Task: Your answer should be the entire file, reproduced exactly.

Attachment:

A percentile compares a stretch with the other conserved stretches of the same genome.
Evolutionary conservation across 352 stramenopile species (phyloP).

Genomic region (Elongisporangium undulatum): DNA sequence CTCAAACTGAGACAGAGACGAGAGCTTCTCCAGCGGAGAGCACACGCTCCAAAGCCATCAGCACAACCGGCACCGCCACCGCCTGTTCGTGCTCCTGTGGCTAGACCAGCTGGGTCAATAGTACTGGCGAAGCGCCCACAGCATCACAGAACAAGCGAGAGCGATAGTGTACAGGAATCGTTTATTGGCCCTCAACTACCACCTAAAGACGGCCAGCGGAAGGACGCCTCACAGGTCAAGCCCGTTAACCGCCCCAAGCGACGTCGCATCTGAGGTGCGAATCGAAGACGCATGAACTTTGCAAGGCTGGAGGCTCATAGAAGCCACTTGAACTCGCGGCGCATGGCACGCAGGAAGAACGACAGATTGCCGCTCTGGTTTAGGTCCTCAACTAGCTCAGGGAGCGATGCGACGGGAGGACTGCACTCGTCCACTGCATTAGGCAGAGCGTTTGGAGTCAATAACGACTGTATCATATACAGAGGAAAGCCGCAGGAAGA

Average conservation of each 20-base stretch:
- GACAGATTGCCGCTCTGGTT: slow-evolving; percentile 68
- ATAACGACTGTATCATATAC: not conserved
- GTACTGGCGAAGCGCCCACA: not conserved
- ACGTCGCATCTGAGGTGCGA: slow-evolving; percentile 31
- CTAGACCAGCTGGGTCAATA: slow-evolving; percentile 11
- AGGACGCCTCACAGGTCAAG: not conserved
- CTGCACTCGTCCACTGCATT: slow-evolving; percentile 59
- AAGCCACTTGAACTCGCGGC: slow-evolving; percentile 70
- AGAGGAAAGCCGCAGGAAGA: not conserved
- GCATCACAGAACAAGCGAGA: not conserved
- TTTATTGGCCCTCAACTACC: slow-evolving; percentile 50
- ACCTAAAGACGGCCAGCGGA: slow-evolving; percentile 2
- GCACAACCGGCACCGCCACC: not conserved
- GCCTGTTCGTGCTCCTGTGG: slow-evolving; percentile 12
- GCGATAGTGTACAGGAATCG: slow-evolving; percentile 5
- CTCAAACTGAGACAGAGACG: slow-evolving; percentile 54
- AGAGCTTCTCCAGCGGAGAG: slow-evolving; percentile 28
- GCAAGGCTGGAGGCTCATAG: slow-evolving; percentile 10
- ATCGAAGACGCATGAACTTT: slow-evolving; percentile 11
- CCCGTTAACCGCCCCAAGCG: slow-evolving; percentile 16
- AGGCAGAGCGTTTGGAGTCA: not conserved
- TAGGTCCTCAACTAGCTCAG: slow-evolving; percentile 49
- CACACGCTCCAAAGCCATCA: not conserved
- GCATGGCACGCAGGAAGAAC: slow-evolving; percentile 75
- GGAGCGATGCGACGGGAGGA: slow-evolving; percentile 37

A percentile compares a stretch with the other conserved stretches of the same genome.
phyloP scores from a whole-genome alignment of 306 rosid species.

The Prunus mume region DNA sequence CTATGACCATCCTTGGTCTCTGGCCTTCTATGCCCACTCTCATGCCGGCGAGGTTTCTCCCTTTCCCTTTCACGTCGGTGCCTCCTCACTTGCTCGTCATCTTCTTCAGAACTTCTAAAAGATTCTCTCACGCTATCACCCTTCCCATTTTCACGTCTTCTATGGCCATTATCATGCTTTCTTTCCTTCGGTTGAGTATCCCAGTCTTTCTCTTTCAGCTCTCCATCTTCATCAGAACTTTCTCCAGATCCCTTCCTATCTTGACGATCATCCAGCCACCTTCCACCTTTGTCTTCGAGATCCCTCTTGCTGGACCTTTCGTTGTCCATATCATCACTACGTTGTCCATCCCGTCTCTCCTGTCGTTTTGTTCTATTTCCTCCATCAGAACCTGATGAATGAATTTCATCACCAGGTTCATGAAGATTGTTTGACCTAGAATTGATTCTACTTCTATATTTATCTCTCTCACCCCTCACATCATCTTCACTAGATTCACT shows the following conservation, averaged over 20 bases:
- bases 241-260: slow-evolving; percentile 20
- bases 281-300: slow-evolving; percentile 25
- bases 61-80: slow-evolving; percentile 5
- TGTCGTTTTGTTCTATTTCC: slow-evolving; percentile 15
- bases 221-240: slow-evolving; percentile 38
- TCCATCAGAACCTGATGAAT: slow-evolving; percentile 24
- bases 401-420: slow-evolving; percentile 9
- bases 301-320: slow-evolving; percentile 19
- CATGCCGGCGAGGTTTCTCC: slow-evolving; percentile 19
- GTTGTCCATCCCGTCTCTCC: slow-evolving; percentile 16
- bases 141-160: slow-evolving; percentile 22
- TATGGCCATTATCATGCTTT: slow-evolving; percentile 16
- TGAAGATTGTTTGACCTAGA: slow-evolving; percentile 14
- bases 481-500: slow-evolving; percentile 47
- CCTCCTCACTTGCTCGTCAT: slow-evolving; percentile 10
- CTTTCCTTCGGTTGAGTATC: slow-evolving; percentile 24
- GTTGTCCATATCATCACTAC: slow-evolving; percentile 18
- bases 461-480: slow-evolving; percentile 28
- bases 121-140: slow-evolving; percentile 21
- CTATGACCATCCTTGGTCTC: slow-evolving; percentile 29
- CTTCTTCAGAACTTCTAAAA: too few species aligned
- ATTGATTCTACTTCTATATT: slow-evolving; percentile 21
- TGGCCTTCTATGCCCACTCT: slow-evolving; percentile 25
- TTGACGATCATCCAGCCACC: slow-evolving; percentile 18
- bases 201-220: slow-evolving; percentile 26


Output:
A percentile compares a stretch with the other conserved stretches of the same genome.
Evolutionary conservation across 352 stramenopile species (phyloP).

Genomic region (Elongisporangium undulatum): DNA sequence CTCAAACTGAGACAGAGACGAGAGCTTCTCCAGCGGAGAGCACACGCTCCAAAGCCATCAGCACAACCGGCACCGCCACCGCCTGTTCGTGCTCCTGTGGCTAGACCAGCTGGGTCAATAGTACTGGCGAAGCGCCCACAGCATCACAGAACAAGCGAGAGCGATAGTGTACAGGAATCGTTTATTGGCCCTCAACTACCACCTAAAGACGGCCAGCGGAAGGACGCCTCACAGGTCAAGCCCGTTAACCGCCCCAAGCGACGTCGCATCTGAGGTGCGAATCGAAGACGCATGAACTTTGCAAGGCTGGAGGCTCATAGAAGCCACTTGAACTCGCGGCGCATGGCACGCAGGAAGAACGACAGATTGCCGCTCTGGTTTAGGTCCTCAACTAGCTCAGGGAGCGATGCGACGGGAGGACTGCACTCGTCCACTGCATTAGGCAGAGCGTTTGGAGTCAATAACGACTGTATCATATACAGAGGAAAGCCGCAGGAAGA

Average conservation of each 20-base stretch:
- GACAGATTGCCGCTCTGGTT: slow-evolving; percentile 68
- ATAACGACTGTATCATATAC: not conserved
- GTACTGGCGAAGCGCCCACA: not conserved
- ACGTCGCATCTGAGGTGCGA: slow-evolving; percentile 31
- CTAGACCAGCTGGGTCAATA: slow-evolving; percentile 11
- AGGACGCCTCACAGGTCAAG: not conserved
- CTGCACTCGTCCACTGCATT: slow-evolving; percentile 59
- AAGCCACTTGAACTCGCGGC: slow-evolving; percentile 70
- AGAGGAAAGCCGCAGGAAGA: not conserved
- GCATCACAGAACAAGCGAGA: not conserved
- TTTATTGGCCCTCAACTACC: slow-evolving; percentile 50
- ACCTAAAGACGGCCAGCGGA: slow-evolving; percentile 2
- GCACAACCGGCACCGCCACC: not conserved
- GCCTGTTCGTGCTCCTGTGG: slow-evolving; percentile 12
- GCGATAGTGTACAGGAATCG: slow-evolving; percentile 5
- CTCAAACTGAGACAGAGACG: slow-evolving; percentile 54
- AGAGCTTCTCCAGCGGAGAG: slow-evolving; percentile 28
- GCAAGGCTGGAGGCTCATAG: slow-evolving; percentile 10
- ATCGAAGACGCATGAACTTT: slow-evolving; percentile 11
- CCCGTTAACCGCCCCAAGCG: slow-evolving; percentile 16
- AGGCAGAGCGTTTGGAGTCA: not conserved
- TAGGTCCTCAACTAGCTCAG: slow-evolving; percentile 49
- CACACGCTCCAAAGCCATCA: not conserved
- GCATGGCACGCAGGAAGAAC: slow-evolving; percentile 75
- GGAGCGATGCGACGGGAGGA: slow-evolving; percentile 37

A percentile compares a stretch with the other conserved stretches of the same genome.
phyloP scores from a whole-genome alignment of 306 rosid species.

The Prunus mume region DNA sequence CTATGACCATCCTTGGTCTCTGGCCTTCTATGCCCACTCTCATGCCGGCGAGGTTTCTCCCTTTCCCTTTCACGTCGGTGCCTCCTCACTTGCTCGTCATCTTCTTCAGAACTTCTAAAAGATTCTCTCACGCTATCACCCTTCCCATTTTCACGTCTTCTATGGCCATTATCATGCTTTCTTTCCTTCGGTTGAGTATCCCAGTCTTTCTCTTTCAGCTCTCCATCTTCATCAGAACTTTCTCCAGATCCCTTCCTATCTTGACGATCATCCAGCCACCTTCCACCTTTGTCTTCGAGATCCCTCTTGCTGGACCTTTCGTTGTCCATATCATCACTACGTTGTCCATCCCGTCTCTCCTGTCGTTTTGTTCTATTTCCTCCATCAGAACCTGATGAATGAATTTCATCACCAGGTTCATGAAGATTGTTTGACCTAGAATTGATTCTACTTCTATATTTATCTCTCTCACCCCTCACATCATCTTCACTAGATTCACT shows the following conservation, averaged over 20 bases:
- bases 241-260: slow-evolving; percentile 20
- bases 281-300: slow-evolving; percentile 25
- bases 61-80: slow-evolving; percentile 5
- TGTCGTTTTGTTCTATTTCC: slow-evolving; percentile 15
- bases 221-240: slow-evolving; percentile 38
- TCCATCAGAACCTGATGAAT: slow-evolving; percentile 24
- bases 401-420: slow-evolving; percentile 9
- bases 301-320: slow-evolving; percentile 19
- CATGCCGGCGAGGTTTCTCC: slow-evolving; percentile 19
- GTTGTCCATCCCGTCTCTCC: slow-evolving; percentile 16
- bases 141-160: slow-evolving; percentile 22
- TATGGCCATTATCATGCTTT: slow-evolving; percentile 16
- TGAAGATTGTTTGACCTAGA: slow-evolving; percentile 14
- bases 481-500: slow-evolving; percentile 47
- CCTCCTCACTTGCTCGTCAT: slow-evolving; percentile 10
- CTTTCCTTCGGTTGAGTATC: slow-evolving; percentile 24
- GTTGTCCATATCATCACTAC: slow-evolving; percentile 18
- bases 461-480: slow-evolving; percentile 28
- bases 121-140: slow-evolving; percentile 21
- CTATGACCATCCTTGGTCTC: slow-evolving; percentile 29
- CTTCTTCAGAACTTCTAAAA: too few species aligned
- ATTGATTCTACTTCTATATT: slow-evolving; percentile 21
- TGGCCTTCTATGCCCACTCT: slow-evolving; percentile 25
- TTGACGATCATCCAGCCACC: slow-evolving; percentile 18
- bases 201-220: slow-evolving; percentile 26